Emblems on shields were intended to help distinguish participants quickly and easily in combat, that is, until covered in blood and grime of the battle. They were not yet heraldry in the strictest sense, as they were associated with military units, not families. The Middle Ages brought complex symbolic and aesthetic language to heraldry as well as hereditary rights and much dispute about the permission to wear certain markings. Perhaps here lie the roots of its association with status and class, but most of all, family — with scholars of heraldry acting as gatekeepers of gentility and assuring legitimacy.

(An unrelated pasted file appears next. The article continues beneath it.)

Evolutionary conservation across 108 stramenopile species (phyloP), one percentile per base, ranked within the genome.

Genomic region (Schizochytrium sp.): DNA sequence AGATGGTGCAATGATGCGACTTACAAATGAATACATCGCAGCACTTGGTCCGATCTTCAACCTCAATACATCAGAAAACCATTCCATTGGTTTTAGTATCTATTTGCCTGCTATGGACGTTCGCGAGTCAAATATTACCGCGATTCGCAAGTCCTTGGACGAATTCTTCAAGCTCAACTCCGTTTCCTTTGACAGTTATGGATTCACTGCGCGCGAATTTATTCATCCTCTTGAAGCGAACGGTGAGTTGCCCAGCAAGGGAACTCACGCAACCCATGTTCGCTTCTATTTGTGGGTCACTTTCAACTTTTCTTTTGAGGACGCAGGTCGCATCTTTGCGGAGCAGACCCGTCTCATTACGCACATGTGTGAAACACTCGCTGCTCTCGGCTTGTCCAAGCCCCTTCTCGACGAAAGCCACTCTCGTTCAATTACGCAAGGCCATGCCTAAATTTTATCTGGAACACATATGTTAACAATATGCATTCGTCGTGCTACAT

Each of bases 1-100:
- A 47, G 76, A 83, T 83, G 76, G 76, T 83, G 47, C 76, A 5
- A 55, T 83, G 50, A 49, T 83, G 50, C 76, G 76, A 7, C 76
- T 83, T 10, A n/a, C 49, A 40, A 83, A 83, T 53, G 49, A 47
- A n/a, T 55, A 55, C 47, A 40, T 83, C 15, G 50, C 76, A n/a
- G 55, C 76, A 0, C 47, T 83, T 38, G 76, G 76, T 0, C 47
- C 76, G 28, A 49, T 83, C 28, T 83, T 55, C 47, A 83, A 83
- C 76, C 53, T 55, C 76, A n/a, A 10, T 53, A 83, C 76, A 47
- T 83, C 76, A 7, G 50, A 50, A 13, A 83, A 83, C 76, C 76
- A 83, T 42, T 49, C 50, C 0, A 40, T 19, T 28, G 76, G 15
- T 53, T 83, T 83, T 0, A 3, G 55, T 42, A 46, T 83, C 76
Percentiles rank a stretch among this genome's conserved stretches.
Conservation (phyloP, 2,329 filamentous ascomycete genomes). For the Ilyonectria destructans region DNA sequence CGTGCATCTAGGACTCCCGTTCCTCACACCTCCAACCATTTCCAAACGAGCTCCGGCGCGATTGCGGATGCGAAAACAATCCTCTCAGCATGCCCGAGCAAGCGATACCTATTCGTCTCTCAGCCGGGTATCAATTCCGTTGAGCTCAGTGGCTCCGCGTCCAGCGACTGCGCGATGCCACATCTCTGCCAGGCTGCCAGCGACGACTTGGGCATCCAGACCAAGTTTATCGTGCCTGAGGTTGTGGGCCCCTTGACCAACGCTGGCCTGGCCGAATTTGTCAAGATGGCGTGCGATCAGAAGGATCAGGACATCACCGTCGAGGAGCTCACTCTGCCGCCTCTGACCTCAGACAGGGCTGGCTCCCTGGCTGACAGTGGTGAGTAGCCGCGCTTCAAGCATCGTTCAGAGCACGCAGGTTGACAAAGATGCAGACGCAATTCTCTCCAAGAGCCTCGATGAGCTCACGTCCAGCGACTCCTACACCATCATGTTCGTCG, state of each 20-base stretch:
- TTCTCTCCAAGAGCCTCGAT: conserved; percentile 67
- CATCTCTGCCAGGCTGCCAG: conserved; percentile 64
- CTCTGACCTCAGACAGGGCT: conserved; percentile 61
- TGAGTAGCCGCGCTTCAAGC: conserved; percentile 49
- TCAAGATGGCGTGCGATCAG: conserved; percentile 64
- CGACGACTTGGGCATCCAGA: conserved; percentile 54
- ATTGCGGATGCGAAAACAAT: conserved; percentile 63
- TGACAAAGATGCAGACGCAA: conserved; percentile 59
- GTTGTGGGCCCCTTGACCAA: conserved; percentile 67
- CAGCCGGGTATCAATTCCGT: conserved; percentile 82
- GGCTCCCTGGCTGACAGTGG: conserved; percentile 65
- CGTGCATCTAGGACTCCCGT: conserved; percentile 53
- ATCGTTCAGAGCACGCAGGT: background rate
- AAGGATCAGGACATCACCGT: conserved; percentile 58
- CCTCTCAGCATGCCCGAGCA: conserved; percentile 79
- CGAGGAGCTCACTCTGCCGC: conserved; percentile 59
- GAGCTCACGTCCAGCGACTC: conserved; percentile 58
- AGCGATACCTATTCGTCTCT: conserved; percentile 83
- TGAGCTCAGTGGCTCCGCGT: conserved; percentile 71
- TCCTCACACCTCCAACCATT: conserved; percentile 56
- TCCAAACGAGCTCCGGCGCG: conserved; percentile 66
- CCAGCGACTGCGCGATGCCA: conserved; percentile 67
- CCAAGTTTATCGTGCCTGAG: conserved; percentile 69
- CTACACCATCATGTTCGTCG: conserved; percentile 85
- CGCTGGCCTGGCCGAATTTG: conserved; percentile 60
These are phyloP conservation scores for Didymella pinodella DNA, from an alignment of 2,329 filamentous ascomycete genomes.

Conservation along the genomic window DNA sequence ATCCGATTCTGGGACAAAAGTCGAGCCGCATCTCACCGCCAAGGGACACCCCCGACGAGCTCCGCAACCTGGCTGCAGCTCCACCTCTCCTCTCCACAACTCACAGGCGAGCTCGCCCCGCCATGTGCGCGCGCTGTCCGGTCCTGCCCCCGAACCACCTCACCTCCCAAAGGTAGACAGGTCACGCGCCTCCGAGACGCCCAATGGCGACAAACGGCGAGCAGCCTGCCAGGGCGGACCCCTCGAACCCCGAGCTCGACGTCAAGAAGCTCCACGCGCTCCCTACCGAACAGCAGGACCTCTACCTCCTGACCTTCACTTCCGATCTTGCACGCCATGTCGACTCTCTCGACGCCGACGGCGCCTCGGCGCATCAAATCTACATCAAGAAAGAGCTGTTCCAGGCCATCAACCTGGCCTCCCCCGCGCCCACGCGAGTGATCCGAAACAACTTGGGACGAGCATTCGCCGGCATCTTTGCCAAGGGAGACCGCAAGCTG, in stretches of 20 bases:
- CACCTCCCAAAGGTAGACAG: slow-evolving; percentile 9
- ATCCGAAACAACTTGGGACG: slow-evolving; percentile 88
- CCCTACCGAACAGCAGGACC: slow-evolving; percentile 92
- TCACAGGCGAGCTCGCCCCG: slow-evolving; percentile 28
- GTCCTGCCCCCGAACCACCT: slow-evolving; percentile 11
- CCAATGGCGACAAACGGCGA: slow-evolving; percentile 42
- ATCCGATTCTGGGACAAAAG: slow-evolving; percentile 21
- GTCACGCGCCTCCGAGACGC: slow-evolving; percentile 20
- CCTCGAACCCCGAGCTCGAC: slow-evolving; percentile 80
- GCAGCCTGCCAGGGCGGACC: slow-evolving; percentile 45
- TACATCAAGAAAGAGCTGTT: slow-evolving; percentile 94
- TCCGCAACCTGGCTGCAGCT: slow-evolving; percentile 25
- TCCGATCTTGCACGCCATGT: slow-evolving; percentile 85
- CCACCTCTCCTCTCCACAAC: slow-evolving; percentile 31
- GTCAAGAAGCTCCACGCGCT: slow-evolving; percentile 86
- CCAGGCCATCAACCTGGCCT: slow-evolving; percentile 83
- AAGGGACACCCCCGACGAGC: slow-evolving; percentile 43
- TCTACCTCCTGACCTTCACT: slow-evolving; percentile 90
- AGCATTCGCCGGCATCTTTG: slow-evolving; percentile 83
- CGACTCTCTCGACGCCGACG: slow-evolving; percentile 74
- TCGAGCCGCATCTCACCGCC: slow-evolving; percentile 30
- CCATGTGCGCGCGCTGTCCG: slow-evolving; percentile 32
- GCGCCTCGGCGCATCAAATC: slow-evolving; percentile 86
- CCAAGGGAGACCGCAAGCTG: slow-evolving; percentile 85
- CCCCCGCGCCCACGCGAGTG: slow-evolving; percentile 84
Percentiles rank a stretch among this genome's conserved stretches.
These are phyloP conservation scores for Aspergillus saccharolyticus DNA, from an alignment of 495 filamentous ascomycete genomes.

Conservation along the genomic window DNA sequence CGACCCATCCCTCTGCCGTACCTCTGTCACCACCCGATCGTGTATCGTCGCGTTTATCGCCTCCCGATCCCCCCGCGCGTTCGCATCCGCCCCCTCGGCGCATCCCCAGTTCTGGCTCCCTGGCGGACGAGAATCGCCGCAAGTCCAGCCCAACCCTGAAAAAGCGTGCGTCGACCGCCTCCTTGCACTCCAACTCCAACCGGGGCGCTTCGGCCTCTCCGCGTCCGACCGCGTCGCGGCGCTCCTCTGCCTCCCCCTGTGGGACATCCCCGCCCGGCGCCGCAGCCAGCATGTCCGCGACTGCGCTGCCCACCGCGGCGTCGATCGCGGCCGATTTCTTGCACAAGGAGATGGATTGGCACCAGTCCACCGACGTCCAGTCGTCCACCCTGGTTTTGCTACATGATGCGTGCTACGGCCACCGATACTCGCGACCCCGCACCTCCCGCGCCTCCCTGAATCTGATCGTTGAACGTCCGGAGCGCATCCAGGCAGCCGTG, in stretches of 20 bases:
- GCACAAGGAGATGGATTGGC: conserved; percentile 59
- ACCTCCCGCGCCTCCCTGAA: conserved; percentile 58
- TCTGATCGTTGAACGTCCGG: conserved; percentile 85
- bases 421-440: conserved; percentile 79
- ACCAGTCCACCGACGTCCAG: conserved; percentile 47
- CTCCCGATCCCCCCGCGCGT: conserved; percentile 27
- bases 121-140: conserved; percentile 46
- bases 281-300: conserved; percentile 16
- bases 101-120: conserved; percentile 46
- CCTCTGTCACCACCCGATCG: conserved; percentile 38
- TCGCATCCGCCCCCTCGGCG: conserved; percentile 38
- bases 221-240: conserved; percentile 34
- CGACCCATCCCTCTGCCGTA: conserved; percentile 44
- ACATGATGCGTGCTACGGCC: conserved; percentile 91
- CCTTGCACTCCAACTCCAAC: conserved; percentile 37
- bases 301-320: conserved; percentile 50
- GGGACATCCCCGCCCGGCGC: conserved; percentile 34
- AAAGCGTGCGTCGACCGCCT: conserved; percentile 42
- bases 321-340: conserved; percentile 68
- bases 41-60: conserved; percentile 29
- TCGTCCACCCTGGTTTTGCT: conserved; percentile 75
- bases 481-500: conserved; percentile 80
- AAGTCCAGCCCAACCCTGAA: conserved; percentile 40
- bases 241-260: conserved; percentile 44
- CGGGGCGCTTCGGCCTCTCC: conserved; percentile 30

On the other side of the social spectrum, young men of no particular ancestry and often radical persuasion would unite under an appropriated or a self-made coat-of-arms, a DIY family affiliation of their own. Institutions, corporations and brands still adopt shields as their logos in an attempt to convey exclusivity — or perhaps appear trustworthy through imitation of reassuring bloodlines? Family matters.
a series of 7 photographs
analogue print mounted on fibreboard; 100x70cm each